Two long chapters tonight, with a LOT to talk about! These chapters are chock full of more descriptions of Armada, mostly just detailing the lives of our characters after their capture, but with a few little slivers of hints at deeper, mysterious events. If you want, check out the introduction & index to this post series, or continue reading. Warning, WHOLE BOOK SPOILERS may be present.
(Artwork on left by Joe D)
The chapter opens with a different perspective, not that of Bellis, Tanner or Shekel. First, we find out Armada has a population of feral monkeys. Miéville really knows his cities. He even has details like the urban wildlife covered. I definitely would like to know how they got there, though. The rain lashing the city at the moment makes me keenly look forward to the stormy chapters yet to come. A meeting is ending, and we meet the Brucolac at this moment. Definitely one of my favourite characters. I seem to remember something significant about his name, maybe it’s explained later.
In this and the next chapter we learn much about the structure and politics of Armada, mostly through Bellis, who has it taught to her by others. It’s divided into “ridings”, each with its own governance, although the leaders all have meetings to decide on courses of action. I get the impression that, other than the united goals of Armada’s general course and its defence when under attack, all the ridings have their own agendas that they can fulfil with their own fleets of free vessels. Anyway, it seems not all of Armada’s leaders are happy with recent events. The reader is left in the dark about just what is going on for quite a while yet.
Tanner finds his Remade tentacles are healing. What exactly was his crime? I hope we find out at some point. I know it’s not as huge a reveal as Yagharek’s was in Perdido Street Station. Maybe it’s never revealed at all. Tanner is finding himself with work and friends and is generally acclimatising well to Armada, unlike Bellis, who keeps herself isolated. I like how we examine both of these characters’ reactions to life in Armada in the conversations that occur this chapter. Tanner is happier than ever and never wants to go back, and Bellis is the exact opposite. Shekel seems like he would be fine no matter where he ended up.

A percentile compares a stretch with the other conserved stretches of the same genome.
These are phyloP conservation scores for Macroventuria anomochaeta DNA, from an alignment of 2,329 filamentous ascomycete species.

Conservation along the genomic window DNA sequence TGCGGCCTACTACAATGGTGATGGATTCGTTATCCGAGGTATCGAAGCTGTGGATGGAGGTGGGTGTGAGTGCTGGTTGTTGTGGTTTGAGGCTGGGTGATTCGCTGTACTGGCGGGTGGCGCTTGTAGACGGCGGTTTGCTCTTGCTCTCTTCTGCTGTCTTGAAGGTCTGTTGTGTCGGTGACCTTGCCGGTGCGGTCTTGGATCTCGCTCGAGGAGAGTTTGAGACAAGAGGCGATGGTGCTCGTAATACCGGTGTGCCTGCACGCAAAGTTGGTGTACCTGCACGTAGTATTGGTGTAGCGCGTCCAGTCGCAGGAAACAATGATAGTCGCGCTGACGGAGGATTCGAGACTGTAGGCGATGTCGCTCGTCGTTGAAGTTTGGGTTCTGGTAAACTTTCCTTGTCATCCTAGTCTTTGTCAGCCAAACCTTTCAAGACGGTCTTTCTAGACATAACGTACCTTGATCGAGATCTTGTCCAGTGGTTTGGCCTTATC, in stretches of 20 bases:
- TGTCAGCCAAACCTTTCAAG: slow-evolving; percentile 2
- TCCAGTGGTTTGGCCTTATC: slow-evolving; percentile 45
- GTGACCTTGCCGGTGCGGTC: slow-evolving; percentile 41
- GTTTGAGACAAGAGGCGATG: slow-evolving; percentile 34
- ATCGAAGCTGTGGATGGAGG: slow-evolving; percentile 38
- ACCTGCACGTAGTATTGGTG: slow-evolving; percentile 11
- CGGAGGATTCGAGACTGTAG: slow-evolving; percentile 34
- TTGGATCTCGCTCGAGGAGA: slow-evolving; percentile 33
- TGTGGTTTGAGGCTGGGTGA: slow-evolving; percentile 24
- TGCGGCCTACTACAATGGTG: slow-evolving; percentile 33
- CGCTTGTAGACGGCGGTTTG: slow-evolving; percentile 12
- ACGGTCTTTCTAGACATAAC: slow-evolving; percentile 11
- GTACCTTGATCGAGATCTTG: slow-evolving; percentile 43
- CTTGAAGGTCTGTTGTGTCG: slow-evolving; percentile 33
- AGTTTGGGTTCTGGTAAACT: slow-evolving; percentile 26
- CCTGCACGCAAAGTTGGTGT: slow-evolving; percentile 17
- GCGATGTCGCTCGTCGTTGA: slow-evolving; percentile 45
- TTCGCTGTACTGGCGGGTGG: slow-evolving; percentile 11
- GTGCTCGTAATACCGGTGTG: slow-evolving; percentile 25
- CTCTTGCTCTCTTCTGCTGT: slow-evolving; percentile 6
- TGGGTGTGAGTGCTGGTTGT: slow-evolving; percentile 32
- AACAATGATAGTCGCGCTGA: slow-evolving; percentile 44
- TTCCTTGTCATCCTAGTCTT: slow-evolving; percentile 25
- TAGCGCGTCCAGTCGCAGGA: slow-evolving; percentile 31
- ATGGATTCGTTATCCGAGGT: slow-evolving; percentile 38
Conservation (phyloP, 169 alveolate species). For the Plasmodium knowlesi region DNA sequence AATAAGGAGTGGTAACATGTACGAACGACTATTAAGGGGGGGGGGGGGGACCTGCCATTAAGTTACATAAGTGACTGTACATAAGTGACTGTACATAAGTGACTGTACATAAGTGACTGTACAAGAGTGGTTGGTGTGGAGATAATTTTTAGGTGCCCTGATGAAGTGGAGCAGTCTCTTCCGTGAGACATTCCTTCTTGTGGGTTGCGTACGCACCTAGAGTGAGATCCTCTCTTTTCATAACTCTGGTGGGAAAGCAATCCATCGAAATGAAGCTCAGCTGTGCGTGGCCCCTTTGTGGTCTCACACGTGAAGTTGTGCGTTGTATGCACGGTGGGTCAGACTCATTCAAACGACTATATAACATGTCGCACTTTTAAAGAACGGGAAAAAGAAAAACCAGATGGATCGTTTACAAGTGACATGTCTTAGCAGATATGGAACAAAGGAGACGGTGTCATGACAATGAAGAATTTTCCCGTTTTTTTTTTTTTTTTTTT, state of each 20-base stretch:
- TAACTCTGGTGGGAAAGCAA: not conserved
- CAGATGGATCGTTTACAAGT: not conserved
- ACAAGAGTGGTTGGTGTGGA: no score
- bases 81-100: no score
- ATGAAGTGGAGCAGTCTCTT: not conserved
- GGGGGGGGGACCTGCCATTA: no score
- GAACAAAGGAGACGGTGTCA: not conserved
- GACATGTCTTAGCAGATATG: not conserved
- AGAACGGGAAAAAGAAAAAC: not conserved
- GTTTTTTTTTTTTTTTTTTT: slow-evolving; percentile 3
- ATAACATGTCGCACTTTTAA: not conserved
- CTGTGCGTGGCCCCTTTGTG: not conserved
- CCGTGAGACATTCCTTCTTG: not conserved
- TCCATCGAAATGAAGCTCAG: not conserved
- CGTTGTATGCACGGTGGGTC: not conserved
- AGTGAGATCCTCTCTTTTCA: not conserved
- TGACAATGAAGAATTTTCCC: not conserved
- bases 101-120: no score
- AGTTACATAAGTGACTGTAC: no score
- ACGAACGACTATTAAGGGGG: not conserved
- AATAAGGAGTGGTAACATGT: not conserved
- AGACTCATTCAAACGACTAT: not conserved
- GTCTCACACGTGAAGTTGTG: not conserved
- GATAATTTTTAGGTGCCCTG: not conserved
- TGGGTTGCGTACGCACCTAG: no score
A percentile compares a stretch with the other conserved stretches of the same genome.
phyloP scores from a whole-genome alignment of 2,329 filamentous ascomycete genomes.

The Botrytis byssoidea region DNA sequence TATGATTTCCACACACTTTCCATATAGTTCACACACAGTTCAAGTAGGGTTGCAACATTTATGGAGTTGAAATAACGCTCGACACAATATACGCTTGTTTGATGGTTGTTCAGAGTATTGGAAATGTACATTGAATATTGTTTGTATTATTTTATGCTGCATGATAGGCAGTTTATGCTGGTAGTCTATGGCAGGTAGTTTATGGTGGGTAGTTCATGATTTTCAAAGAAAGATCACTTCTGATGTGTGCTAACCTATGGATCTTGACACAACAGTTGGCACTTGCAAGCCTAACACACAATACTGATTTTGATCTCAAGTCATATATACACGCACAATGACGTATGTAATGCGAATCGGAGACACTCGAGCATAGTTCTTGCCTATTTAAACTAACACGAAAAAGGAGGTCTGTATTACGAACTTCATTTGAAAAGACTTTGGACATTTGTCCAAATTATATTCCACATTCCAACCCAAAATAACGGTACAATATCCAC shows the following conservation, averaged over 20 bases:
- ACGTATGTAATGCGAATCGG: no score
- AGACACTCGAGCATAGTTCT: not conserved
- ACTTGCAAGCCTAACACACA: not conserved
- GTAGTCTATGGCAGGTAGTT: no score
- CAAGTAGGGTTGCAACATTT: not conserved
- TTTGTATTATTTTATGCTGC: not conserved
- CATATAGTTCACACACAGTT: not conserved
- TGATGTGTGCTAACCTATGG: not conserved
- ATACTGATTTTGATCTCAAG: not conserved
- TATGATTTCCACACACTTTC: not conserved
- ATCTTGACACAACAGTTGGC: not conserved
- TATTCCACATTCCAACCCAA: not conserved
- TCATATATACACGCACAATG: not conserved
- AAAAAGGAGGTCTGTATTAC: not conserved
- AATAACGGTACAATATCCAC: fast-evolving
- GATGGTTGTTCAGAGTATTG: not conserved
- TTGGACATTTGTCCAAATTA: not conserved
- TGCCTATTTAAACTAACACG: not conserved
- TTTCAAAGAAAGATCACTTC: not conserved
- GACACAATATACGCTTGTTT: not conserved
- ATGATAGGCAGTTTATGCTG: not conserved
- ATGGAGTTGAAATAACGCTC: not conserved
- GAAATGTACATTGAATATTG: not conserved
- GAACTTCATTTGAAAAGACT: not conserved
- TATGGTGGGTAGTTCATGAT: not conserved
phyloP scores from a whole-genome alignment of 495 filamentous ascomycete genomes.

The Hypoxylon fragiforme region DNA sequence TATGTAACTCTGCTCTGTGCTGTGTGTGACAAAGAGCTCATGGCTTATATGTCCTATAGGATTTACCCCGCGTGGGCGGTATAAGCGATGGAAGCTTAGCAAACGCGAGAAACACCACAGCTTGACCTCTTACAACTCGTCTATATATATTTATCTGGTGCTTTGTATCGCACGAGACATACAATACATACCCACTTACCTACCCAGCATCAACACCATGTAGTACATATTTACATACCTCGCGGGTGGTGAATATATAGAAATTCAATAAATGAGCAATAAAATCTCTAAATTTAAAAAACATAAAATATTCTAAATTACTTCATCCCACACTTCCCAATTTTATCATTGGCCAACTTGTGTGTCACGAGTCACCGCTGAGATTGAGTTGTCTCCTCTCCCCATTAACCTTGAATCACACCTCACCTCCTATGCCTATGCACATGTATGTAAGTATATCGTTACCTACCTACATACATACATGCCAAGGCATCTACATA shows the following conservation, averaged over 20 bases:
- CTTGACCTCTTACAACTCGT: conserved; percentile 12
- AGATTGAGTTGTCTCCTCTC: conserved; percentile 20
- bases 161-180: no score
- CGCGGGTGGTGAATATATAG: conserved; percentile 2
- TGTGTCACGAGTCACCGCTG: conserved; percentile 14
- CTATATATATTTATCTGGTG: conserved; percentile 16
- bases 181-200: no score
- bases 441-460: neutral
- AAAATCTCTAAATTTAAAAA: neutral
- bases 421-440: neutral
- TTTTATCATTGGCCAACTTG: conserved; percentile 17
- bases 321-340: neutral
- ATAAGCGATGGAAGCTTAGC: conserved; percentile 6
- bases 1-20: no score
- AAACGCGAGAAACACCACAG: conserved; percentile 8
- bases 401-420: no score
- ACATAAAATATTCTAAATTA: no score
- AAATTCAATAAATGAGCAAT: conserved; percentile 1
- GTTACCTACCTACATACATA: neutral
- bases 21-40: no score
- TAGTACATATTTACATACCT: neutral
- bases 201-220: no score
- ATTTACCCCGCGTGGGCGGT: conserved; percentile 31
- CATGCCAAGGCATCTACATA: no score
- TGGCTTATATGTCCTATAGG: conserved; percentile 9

It’s brilliant that Tanner’s off-the-cuff suggestion that Shekel should spend more time at the library is basically what kicks off the entire main plot of the book.
We meet more of Armada’s citizens. Bastard John is mentioned for the first time, and we’ll see more of him later. Only China Miéville would include a dolphin character who’s a total asshole. Hedrigall also shows up for the first time, and one of the very first things we learn is that he’s great at spinning stories. A definite clue about the ending’s mystery, there. Hedrigall has apparently seen “keragorae, mosquito-men and unplaced”. Keragorae could be any fantasy monster, mosquito-men will show up in a large capacity later, but what could the third one be? A curious name for a creature.
The conversation Bellis has with Tearfly is absolutely dripping with hints, but it’s all very opaque to the first-time reader. We find out about much of Armada’s day-to-day business, with the general piratey stuff like looting and pillaging. But he’s tightlipped on his personal business on Armada. We also find out that it’s basically due to him that the Terpsichoria was captured, and that tells us a lot about the existence of Armada’s agents throughout the ports of Bas-Lag.
Bellis and Tearfly argue about Armada, and Tearfly defends the rich culture and history Armada has accumulated. More potential Bas-Lag: A History chapter titles are dropped, like “the Flesh-Eater Wars” and “the Ghosthead Empire” and, well at least the latter is explained a little later. But goddammit. Where is the next Bas-Lag story, China?? Tearfly is right about a lot of what he says, especially when he compares Bellis’s desire to go home to the desires of the once-enslaved Remade from the Terpsichoria‘s hold. I don’t exactly remember Bellis going through much of a character arc in this book, but exposing her selfishness in this instance might be the start of one, if it exists.
Armada is on the move, and the plot wheels are turning, but apart from Tearfly’s hints in the previous chapter, none of that is apparent to the reader. Still, Bellis’s wondering what Armada’s ulterior motives are keeps the same question fresh in the reader’s mind.